TableGen internally represents variable references as instances of the VarInit class, and the variables themselves are simply referenced by name. This causes some embarrassing issues around template arguments which are papered over by qualifying the variable name with the template name. If you pass the above example through a sufficiently fixed version of llvm-tblgen, one of the outputs will be the description of the Foo class:
class Foo<int Foo:src = ?> {
  int Src = Foo:src;
  int Offset = 1;
  int Dst = !add(Src, Offset);
  string NAME = ?;
As you can see, Foo:src is used to refer to the template argument. In fact, the template arguments of both classes and multiclasses are temporarily added as variables to their respective prototype records. When the class or prototype in a multiclass is instantiated, all references to the template argument variables are resolved fully, and the variables are removed (or rather, some of them are removed, and making that consistent is one of the many things I set out to clean up).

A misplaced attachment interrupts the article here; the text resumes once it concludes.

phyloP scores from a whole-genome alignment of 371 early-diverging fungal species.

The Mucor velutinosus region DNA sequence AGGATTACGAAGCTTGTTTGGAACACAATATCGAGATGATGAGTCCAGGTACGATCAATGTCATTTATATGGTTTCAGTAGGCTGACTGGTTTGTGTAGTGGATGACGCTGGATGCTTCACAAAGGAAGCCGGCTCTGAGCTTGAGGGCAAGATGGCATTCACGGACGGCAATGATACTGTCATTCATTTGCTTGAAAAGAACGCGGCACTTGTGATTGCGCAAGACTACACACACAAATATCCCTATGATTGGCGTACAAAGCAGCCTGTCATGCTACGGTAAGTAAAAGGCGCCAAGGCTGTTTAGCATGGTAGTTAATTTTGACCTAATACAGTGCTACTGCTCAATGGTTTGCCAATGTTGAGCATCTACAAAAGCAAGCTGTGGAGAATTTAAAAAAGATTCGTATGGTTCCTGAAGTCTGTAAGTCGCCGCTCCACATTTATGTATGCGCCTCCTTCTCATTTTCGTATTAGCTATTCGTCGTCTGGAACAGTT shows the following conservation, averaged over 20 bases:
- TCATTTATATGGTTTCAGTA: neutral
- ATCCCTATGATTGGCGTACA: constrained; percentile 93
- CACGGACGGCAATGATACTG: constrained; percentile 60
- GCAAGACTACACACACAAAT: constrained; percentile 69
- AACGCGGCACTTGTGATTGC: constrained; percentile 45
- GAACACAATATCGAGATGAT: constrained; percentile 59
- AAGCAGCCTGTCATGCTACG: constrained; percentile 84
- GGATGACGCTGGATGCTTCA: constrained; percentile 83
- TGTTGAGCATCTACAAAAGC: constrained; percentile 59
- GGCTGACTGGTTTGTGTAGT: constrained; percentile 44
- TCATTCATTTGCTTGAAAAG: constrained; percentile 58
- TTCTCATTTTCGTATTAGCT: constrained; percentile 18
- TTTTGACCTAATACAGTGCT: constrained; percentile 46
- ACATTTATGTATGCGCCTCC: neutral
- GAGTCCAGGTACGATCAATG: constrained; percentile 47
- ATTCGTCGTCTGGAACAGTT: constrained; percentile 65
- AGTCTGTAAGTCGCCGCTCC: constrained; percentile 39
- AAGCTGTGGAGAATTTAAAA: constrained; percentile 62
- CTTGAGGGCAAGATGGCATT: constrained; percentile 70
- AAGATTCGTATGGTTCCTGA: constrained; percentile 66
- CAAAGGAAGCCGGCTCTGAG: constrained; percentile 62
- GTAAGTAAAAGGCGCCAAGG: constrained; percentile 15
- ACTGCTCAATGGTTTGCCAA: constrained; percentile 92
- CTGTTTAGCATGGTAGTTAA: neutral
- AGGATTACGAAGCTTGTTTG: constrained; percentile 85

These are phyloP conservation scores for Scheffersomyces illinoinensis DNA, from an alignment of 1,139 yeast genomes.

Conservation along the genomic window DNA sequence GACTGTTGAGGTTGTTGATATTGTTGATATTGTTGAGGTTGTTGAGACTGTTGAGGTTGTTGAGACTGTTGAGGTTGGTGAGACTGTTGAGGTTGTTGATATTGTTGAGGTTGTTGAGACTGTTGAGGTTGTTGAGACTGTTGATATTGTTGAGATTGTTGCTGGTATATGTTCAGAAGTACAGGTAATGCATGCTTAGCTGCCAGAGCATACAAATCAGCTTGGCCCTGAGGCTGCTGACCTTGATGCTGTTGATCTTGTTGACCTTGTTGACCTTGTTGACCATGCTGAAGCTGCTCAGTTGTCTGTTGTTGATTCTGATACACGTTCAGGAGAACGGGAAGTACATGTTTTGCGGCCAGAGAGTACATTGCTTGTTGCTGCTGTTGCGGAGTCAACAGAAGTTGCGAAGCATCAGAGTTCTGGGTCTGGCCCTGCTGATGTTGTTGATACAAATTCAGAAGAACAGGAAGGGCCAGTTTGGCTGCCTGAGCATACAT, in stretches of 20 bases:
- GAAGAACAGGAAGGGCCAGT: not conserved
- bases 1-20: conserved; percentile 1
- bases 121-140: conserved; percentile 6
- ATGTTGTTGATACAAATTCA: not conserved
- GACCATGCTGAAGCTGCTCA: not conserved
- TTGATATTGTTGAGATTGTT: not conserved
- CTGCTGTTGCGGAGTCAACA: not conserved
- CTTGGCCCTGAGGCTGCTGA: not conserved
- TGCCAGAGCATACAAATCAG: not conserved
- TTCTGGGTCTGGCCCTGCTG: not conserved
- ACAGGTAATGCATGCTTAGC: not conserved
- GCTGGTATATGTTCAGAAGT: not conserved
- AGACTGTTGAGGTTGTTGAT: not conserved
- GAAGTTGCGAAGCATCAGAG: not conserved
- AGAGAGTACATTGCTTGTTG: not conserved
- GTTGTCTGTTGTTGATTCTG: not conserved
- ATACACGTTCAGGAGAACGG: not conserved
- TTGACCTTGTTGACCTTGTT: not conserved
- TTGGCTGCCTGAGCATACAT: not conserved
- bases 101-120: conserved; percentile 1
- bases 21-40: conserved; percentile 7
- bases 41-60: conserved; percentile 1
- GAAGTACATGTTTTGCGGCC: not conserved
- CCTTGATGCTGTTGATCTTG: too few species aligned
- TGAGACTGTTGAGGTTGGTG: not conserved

Similarly, references to foreach iteration variables are resolved when records are instantiated, although those variables aren't similarly qualified. If you want to learn more about how variable names are looked up, TGParser::ParseIDValue is a good place to start.

The order in which variables are resolved is important. In order to achieve the flexibility of overriding defaults with let-statements, internal references among record variables must be resolved after template arguments.

Actually resolving variable references used to be done by the implementations of the following virtual method of the Init class hierarchy (which represents initializers, i.e. values and expressions):
virtual Init *resolveReferences(Record &R, const RecordVal *RV) const;